And it’s not so much an alcoholic situation at the moment. It’s more so I’m worried it’s going to go down that road if this situation doesn’t change. 

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44 minutes ago, LittleHelpFromMyFriends said:

He has a therapist .she drinks as well. . He can’t get away from her. 

Eventually they'll drink themselves silly and crash and burn.

What is actually your interest in this?  Do you have a crush on him? He has a therapist so just be a friend.

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3 hours ago, LittleHelpFromMyFriends said:

 He can’t get away from her. 

Actually he can. He just doesn’t want to. You can’t see that because you’re apologetic over his mistakes and poor choices being his friend. That’s a blind spot for you but you’ll have to accept that he’s capable of making his own choices and not get pulled into his drama. Is he telling you all of this? He may need a listening ear. It doesn’t mean you need to do anything. 

The drinking has to stop and he’ll have to drag himself out of this toxic relationship whether he likes it or not. None of this is anything you can control so distance yourself and accept that. He has to want to get out for himself.

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They've dated only a little over a year -- are they living together?

you mentioned how they fight every night.

Okay, so HE does know this is doing him in. ( If) they are living together, he needs to get away, totally.  So, NO giving in at all - due to guilt etc.

He should make a plan... that he disapears one day & never goes back again.

So, he needs a good back bone - that inner strength.  Can he disapear like go stay with a friend?  And as for her actions. They do not have any kids together, so no need to interact any further.  Just Be Done!

Is he able to do this at all?

Has only been a little over a year.  Is not like he's caught up with a woman long term.

 

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On 8/9/2022 at 5:11 AM, Wiseman2 said:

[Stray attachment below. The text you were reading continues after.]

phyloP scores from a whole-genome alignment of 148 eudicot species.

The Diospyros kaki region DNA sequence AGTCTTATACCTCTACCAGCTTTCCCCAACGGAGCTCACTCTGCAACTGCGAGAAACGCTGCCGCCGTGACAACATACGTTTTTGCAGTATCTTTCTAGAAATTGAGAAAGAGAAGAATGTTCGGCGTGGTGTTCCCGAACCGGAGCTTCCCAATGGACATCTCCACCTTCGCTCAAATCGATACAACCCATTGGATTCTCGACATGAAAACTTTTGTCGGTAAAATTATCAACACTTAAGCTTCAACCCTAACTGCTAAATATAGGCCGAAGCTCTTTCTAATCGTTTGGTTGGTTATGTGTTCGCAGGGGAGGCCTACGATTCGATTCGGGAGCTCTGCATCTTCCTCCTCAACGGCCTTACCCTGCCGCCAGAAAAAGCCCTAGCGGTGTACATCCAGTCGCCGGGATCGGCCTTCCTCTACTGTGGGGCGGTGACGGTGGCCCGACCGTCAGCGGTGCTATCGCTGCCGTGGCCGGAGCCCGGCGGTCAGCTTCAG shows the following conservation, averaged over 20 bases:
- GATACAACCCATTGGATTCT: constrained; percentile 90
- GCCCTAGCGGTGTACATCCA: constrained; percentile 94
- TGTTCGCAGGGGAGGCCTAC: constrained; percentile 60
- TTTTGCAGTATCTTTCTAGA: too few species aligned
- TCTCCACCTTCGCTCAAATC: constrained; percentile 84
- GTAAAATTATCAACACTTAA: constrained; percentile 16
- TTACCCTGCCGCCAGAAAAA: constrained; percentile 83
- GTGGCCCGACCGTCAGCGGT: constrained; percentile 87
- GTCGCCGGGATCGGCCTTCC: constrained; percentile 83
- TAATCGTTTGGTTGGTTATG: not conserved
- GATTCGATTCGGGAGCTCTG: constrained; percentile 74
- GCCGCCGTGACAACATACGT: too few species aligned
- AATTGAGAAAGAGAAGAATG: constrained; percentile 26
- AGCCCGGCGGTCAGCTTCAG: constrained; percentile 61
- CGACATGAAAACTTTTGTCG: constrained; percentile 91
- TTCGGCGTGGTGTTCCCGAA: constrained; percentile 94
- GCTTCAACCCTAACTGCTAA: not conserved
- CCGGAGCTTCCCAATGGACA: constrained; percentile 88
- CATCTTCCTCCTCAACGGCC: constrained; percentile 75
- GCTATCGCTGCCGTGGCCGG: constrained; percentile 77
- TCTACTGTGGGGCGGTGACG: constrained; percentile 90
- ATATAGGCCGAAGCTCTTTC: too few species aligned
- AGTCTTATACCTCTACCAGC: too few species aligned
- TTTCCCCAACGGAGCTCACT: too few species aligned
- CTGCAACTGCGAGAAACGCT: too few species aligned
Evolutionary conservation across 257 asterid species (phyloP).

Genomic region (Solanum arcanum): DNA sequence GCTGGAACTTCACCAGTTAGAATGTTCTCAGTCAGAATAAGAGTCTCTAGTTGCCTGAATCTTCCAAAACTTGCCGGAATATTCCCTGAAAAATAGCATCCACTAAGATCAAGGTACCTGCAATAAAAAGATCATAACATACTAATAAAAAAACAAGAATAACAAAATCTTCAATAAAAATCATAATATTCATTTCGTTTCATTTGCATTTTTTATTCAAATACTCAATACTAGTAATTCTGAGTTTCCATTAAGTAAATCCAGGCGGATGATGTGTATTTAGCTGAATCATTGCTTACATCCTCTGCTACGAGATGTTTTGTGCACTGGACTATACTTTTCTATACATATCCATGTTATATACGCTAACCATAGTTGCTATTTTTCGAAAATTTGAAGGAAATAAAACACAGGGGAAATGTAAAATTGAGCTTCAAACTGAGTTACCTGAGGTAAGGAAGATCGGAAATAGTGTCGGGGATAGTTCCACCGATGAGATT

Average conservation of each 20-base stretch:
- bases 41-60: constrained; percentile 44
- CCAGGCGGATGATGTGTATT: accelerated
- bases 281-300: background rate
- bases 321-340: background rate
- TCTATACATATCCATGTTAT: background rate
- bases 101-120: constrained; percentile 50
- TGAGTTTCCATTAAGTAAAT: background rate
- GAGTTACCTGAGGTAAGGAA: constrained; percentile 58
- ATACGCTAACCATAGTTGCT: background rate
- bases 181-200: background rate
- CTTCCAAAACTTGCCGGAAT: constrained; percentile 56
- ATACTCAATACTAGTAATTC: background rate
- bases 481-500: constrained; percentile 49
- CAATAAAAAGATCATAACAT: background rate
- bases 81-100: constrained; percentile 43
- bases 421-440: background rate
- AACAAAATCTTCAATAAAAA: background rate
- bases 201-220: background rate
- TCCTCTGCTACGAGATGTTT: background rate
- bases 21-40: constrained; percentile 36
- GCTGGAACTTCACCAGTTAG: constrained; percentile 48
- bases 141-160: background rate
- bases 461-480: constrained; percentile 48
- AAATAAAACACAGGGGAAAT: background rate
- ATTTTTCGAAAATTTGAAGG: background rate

Eventually they'll drink themselves silly and crash and burn.

What is actually your interest in this?  Do you have a crush on him? He has a therapist so just be a friend.

Haha, no crush. He’s just been here for me through so much, so watching him go through this leaves me feeling a need to help. This is his 3rd full day without drinking, and I think having a clear head is helping him navigate a plan.

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If it were my friend, I'd probably suggest a new hobby to him, and maybe even join him in the hobby, to get his mind onto something else--other ways to occupy his time. Martial Arts is great for the body and mind. The YMCA is usually a great place to both work out on equipment plus participate in classes like spinning, Tai Chi, Yoga, swimming.

Maybe forming a new routine and the social interaction in these activities will have him feeling less lonely since he no longer has a full house 24/7.

Why did he get divorced? How long have you been friends with him? 

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On 8/9/2022 at 4:48 AM, LittleHelpFromMyFriends said:

she is jealous of his friends. Not even just the female ones (he can’t have female friends at all).

He is not asking you for help. It's you who is "feeling a need to help". Unfortunately he picked her and what seems to bother you is that he is backing away from having female friends, including you. Just listen or not. He has a therapist. 

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I would tell him that guilt stems from "I should have, I would have and I could have" regarding possible changed behavior in various scenarios.  I've felt this way due to guilt. I backtracked how a relationship went downhill and inevitably headed towards failure.  Guilt often comes from feelings of lost control and once you convince him that he can't control people's personalities, characters, situations and life's problems, relationships won't work no matter how much he wishes it. 

I would also tell him that you'd be willing to support him by attending AA meetings together.  Or, at least in the beginning to get him started and hopefully he'll continue.  Drowning in a bottle is not the answer.

If it were me, I would be too tired to be in hero mode because I had been with several people in my life (miserable cousin / wife of alcoholic neighbor / mother).  I can't save people anymore.  They're grown adults and responsible for their own lives, choices and trajectory.  Don't make other people's stress your stress.  They'll only drag you down and then you'll neglect tending to your mental and physical health.